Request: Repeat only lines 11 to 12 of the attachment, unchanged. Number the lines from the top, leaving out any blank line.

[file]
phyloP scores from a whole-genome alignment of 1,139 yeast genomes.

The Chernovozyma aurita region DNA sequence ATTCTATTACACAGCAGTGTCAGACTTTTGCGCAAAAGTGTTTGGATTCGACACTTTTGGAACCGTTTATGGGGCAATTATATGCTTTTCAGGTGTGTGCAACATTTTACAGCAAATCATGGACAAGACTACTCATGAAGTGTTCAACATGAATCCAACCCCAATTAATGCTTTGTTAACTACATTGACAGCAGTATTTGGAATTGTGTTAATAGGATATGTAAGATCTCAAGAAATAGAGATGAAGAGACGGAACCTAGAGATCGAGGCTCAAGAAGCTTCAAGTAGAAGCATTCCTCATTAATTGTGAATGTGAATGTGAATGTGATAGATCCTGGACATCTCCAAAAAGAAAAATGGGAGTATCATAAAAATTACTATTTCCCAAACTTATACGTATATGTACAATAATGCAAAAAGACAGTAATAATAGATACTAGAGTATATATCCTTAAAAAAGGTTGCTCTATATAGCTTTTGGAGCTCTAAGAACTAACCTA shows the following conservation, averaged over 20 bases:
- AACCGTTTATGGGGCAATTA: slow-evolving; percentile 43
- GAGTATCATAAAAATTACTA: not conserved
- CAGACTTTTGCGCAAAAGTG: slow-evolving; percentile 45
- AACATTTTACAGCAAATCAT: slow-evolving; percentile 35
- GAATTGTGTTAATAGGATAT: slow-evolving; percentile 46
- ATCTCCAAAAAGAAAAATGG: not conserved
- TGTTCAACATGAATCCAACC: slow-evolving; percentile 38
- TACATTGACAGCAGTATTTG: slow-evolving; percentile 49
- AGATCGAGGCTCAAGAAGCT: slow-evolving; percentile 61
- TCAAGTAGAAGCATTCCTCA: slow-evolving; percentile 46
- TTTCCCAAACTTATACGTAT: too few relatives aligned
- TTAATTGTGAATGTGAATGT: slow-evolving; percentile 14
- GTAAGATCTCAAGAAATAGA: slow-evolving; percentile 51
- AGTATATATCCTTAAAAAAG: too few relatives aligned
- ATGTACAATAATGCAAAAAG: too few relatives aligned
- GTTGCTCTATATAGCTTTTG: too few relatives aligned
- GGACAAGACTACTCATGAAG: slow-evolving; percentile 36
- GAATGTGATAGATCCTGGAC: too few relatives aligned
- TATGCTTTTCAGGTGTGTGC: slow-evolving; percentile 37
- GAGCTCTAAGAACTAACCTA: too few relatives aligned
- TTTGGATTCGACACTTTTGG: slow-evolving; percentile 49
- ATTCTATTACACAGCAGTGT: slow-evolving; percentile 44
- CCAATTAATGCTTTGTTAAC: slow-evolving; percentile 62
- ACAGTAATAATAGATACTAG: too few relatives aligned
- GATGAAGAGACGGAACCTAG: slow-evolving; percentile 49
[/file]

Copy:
- AGATCGAGGCTCAAGAAGCT: slow-evolving; percentile 61
- TCAAGTAGAAGCATTCCTCA: slow-evolving; percentile 46